* The ''Franchise/Halloween'' ''Franchise/{{Halloween}}'' underwent this, with the [[Film/Halloween1978 original film film]] being an effective and suspenseful Horror film on its own, and the [[Film:HalloweenII1981 [[Film/HalloweenII1981 first sequel]] continuing the story, intending to conclude the Michael Myers storyline, while revealing that [[spoiler:Laurie Strode is Michael's long-lost sister, who doesn't know about the familial relationship between them]]. When later films returned to the character, they tried to add increasing complexity that many audiences felt reduced the menace of the central character. Although the series has since been rebooted more than once, the reveal has long been respected as canon, and elements of the fourth through sixth films, such have been alluded to as well.
21st Oct '17 6:00:02 AM JVM
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[[folder:Films]]
* The original ''Film/ANightmareOnElmStreet'' takes place in an unspecified location ("Every town has an Elm Street.") and antagonist Fred Krueger is a mysterious figure, with his ability to terrorize in dreams left relatively unexplained. A very effective Horror film in its own right, the sequels (of varying quality) developed the mythology around the character, gradually revealing the central location as Springwood, Ohio, as well as Krueger's history and tried to provide some detail as to how he gained his ability to enter dreams. They also eventually confirmed the original implications that he was a pedophile, which the earlier films could not explore. (This was all, of course, coupled with the more [[Flanderization familiar incarnation of "Freddy" as a comedic killer]], so hardly perfect.)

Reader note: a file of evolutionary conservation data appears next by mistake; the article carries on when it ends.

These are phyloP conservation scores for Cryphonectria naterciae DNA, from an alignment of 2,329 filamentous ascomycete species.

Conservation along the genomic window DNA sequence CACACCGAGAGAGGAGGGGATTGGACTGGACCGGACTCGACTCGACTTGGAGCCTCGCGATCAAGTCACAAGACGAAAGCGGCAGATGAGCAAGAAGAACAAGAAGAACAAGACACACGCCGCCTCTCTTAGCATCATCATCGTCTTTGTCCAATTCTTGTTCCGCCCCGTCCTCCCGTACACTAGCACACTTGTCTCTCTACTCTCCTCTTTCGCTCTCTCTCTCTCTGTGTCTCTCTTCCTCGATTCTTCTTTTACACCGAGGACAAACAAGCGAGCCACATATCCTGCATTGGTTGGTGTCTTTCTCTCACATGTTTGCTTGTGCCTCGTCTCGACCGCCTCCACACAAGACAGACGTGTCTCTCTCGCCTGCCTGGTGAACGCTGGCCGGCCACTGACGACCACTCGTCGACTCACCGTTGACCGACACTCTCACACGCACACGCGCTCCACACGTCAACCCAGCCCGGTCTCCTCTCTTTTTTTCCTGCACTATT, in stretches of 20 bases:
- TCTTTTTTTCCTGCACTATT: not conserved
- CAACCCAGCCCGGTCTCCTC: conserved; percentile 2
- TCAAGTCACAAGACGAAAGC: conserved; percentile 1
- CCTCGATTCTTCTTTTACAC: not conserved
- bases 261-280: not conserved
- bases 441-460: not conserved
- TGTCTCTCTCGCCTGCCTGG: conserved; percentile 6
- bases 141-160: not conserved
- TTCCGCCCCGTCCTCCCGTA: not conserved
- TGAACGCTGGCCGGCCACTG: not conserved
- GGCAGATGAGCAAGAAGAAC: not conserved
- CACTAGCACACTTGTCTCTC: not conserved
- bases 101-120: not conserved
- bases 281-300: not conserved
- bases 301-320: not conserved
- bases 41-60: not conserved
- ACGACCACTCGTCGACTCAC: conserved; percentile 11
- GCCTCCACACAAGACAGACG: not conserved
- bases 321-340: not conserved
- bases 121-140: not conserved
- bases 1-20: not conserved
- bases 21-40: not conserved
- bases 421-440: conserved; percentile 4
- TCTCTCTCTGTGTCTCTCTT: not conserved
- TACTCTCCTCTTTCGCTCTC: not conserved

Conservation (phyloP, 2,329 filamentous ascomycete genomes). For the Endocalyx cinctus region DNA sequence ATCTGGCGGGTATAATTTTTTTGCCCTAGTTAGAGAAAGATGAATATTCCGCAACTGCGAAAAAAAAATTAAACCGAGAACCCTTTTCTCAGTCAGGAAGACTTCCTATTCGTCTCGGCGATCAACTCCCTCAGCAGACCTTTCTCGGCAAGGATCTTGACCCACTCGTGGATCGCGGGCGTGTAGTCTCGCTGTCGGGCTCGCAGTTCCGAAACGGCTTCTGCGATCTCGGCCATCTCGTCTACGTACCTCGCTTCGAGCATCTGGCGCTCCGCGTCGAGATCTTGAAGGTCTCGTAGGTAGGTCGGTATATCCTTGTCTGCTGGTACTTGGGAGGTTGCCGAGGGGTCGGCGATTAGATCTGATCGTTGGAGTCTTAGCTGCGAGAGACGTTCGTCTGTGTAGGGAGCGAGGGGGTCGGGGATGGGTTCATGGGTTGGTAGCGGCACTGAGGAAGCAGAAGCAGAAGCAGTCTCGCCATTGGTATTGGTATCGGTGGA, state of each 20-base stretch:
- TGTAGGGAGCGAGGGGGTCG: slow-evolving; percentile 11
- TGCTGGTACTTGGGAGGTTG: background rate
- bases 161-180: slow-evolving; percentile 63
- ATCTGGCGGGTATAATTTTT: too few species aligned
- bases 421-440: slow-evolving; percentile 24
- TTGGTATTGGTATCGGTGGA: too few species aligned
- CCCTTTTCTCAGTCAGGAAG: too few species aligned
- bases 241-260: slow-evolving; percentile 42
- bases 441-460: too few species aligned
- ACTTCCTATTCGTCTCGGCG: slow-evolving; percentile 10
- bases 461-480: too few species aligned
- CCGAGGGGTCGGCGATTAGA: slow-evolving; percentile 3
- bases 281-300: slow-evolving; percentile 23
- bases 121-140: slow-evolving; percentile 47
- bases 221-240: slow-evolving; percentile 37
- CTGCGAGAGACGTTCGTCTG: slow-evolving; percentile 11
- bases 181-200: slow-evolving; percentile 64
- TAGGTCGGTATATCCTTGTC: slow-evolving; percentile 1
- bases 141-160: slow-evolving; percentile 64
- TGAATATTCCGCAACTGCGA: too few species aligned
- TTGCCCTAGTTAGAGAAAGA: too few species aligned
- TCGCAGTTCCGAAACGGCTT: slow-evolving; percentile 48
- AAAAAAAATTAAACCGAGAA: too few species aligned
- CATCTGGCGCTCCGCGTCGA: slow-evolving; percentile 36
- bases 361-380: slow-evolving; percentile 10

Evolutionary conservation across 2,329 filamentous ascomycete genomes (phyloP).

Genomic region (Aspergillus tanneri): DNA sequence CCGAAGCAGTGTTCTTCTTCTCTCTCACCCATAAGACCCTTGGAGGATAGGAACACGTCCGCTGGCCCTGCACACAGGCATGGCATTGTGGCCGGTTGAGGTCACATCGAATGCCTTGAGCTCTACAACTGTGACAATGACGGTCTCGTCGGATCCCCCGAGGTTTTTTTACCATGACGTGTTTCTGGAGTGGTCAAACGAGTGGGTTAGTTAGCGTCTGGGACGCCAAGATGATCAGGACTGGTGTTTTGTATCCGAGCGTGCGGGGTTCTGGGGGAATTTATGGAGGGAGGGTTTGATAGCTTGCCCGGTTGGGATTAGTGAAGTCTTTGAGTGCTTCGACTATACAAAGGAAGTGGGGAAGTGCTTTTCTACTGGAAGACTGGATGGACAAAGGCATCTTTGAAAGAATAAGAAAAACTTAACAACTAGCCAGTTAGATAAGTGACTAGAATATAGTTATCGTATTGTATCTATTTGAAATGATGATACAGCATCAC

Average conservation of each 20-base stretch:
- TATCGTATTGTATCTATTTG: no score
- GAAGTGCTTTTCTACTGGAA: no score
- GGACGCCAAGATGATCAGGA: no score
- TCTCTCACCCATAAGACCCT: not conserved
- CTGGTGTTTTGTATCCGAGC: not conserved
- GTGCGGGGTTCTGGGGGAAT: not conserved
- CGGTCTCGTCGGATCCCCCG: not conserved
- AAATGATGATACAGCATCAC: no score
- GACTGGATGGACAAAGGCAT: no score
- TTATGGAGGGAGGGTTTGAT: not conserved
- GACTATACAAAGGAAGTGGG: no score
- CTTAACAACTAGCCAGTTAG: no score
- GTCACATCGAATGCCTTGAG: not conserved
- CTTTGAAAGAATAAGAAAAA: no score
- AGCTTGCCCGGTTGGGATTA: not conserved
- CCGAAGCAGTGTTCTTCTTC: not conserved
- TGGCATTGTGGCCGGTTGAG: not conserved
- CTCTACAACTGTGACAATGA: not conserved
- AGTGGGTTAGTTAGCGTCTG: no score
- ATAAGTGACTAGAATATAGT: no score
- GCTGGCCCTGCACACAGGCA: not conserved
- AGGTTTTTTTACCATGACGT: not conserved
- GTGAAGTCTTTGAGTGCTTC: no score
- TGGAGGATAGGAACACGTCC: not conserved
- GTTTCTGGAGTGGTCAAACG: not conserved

* The ''Franchise/Halloween'' underwent this, with the original film being an effective and suspenseful Horror film on its own, and the [[Film:HalloweenII1981 first sequel]] continuing the story, intending to conclude the Michael Myers storyline, while revealing that [[spoiler:Laurie Strode is Michael's long-lost sister, who doesn't know about the familial relationship between them]]. When later films returned to the character, they tried to add increasing complexity that many audiences felt reduced the menace of the central character. Although the series has since been rebooted more than once, the reveal has long been respected as canon, and elements of the fourth through sixth films, such have been alluded to as well.